Can You Build a Personal Flying Machine?

The contest challenges people to make personal flying devices | Courtesy Boeing/ YouTube
The contest challenges people to make personal flying devices | Courtesy Boeing/ YouTube
Photo of Peter Ward
Tech Editor27 September 2017

Personal flying devices, from jetpacks to drones, have always captured the imagination of the world. A new competition aims to make flying devices for individuals a reality, and promises prize money of $2 million to the most innovative teams competing.

The GoFly Prize, a competition run by GoFly and sponsored by Boeing, will challenge inventors from all over the world to create a safe and easy-to-use personal flying device that can be used by anyone anywhere.

The devices must be capable of flying people 20 miles without refueling or recharging and have vertical or near-vertical takeoff and landing capabilities.

“There is perhaps no dream more universal than the dream of human flight. GoFly is going to make that dream a reality,” GoFly CEO Gwen Lighter said in a press release. “GoFly is a shift towards embracing innovative solutions to expand the desire to explore the unknown and push ourselves to new heights. Today we look to the sky and say ‘look at that plane fly,’ but two years from now we’ll look up and say ‘look at that person fly.’”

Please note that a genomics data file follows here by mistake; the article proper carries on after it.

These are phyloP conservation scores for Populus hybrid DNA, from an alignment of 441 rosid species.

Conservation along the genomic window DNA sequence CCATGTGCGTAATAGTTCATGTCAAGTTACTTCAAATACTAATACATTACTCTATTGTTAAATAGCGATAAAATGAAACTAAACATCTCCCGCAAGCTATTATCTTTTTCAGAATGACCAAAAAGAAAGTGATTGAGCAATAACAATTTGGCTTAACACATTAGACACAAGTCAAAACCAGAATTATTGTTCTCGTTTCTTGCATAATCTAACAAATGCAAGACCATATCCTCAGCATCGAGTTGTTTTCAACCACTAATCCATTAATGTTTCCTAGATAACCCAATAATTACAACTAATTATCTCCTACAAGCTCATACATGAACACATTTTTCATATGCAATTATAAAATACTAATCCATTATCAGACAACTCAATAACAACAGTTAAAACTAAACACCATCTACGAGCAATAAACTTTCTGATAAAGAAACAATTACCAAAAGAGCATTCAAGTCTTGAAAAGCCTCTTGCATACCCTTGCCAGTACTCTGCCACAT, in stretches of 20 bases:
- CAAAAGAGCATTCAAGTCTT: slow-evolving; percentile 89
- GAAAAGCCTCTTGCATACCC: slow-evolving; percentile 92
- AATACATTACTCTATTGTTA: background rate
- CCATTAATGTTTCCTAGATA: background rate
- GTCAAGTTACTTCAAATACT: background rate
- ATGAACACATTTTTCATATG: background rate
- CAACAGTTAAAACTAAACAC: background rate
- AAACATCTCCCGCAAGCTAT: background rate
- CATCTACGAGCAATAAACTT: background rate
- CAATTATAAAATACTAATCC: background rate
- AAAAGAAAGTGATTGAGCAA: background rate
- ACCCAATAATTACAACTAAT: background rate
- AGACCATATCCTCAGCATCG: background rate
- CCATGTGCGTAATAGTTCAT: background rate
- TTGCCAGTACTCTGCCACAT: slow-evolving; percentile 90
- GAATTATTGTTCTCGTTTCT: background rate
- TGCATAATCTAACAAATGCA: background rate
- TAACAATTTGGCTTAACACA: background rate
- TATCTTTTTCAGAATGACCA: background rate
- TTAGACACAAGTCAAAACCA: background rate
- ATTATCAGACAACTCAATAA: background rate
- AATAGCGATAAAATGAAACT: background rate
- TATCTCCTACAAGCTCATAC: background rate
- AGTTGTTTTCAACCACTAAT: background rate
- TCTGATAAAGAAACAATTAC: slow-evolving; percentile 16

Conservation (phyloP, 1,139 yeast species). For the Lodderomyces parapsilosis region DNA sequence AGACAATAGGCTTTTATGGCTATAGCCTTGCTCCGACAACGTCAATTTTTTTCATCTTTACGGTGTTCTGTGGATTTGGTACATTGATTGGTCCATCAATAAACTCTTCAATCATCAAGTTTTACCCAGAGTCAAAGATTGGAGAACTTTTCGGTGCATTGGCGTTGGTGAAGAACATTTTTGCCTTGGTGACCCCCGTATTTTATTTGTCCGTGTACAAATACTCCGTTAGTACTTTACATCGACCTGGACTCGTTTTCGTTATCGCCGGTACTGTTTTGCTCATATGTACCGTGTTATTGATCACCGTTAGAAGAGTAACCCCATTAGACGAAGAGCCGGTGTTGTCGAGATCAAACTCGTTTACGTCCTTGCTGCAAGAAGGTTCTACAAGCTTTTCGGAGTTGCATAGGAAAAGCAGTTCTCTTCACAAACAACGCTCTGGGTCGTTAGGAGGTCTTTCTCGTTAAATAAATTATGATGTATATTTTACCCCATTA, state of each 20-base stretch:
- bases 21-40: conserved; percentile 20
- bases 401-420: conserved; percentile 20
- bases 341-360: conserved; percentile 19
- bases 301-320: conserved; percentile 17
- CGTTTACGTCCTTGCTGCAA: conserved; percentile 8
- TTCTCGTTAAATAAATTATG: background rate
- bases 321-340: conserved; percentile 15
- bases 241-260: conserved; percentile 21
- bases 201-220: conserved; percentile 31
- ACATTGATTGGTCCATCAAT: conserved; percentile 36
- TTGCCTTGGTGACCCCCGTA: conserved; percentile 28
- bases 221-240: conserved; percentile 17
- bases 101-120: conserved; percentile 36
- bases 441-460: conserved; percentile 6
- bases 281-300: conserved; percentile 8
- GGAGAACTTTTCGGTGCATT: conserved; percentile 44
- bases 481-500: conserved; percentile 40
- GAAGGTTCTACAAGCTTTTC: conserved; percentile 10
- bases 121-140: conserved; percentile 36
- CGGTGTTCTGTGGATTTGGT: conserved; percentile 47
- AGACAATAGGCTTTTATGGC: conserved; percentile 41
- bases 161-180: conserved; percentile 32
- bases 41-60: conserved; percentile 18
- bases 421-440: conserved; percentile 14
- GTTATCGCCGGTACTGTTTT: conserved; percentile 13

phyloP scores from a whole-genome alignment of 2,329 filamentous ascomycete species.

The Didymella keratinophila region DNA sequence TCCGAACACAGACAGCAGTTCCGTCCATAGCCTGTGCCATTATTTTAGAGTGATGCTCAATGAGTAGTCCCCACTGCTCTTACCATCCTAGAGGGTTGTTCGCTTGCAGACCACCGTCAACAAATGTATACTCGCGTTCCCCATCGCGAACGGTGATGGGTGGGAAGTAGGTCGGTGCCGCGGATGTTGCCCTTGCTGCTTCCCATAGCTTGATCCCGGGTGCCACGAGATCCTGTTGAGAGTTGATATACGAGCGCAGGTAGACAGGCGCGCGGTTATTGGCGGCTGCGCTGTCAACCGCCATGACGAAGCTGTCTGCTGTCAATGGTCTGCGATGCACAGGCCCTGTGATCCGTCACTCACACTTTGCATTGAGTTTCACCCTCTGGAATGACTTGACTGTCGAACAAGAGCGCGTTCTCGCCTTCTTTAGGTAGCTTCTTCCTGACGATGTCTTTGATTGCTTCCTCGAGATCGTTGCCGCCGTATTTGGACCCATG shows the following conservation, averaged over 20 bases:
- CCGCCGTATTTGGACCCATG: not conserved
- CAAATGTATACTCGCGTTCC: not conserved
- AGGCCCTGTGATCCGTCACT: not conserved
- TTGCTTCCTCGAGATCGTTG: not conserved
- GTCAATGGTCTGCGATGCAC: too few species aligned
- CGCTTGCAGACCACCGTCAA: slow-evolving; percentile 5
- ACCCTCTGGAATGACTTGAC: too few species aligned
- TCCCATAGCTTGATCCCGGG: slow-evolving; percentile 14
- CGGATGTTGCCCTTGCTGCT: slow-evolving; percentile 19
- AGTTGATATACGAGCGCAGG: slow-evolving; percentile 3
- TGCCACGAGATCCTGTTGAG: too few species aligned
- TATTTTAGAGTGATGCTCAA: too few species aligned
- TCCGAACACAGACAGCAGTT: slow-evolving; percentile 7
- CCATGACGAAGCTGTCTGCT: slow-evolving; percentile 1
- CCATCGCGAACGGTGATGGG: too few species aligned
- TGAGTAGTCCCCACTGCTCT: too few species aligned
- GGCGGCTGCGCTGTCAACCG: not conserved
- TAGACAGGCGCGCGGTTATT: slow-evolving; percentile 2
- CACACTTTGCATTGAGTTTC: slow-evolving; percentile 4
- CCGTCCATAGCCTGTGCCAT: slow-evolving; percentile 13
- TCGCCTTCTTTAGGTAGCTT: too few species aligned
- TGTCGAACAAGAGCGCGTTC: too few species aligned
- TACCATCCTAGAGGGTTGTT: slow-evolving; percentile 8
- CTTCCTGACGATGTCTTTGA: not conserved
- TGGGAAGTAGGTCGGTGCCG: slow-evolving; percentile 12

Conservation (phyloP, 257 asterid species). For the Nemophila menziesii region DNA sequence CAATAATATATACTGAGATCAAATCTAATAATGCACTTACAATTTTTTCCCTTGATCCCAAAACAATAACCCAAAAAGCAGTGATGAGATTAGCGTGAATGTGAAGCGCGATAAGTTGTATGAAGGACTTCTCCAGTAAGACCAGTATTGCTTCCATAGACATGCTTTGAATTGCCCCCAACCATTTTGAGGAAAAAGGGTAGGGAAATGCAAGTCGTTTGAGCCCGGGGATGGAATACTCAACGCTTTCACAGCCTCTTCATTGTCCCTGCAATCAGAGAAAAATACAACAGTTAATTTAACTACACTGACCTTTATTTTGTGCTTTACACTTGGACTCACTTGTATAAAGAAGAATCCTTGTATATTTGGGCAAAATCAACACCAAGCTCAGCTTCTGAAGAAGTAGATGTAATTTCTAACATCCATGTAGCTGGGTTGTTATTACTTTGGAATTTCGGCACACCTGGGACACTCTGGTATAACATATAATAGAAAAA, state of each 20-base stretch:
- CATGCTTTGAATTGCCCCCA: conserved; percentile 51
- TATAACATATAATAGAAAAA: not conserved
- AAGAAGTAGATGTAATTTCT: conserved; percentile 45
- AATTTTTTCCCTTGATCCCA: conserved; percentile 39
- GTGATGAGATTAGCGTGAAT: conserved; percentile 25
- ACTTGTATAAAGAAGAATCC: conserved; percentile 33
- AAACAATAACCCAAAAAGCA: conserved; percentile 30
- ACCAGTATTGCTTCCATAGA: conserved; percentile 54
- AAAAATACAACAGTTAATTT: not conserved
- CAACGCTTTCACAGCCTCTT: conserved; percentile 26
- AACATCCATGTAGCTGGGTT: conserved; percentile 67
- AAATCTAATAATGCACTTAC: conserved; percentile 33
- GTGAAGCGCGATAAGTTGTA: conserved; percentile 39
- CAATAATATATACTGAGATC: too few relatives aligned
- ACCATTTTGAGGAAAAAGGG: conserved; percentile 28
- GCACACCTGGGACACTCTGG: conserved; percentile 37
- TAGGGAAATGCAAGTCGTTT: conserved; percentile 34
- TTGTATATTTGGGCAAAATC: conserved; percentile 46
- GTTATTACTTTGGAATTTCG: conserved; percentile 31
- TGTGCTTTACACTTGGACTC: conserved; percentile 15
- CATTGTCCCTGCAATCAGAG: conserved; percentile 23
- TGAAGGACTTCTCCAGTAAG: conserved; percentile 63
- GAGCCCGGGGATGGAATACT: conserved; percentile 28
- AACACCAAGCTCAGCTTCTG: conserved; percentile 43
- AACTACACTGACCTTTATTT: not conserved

The prizes will be awarded in three phases. Ten $20k prizes will be awarded based on written specifications in Phase 1, four $50k prizes will be awarded for prototypes in Phase 2, and the grand prize winner will be unveiled after Phase 3. Experts from Boeing and other organizations will judge the final fly-off to decide a winner.

The grand prize winner will be awarded $1 million, while there will be other prizes such as $250k for the quietest entry, and $250k for the smallest entry.

The contest is expected to draw the attention of hobbyists, inventors, and innovators from all over the world. The parameters of the contest are wide enough that many different types of device will likely be entered. Some may even draw inspiration from Richard Browning, who invented a suit similar to that of superhero Iron Man, and showed it off at a Ted Talk in Vancouver.

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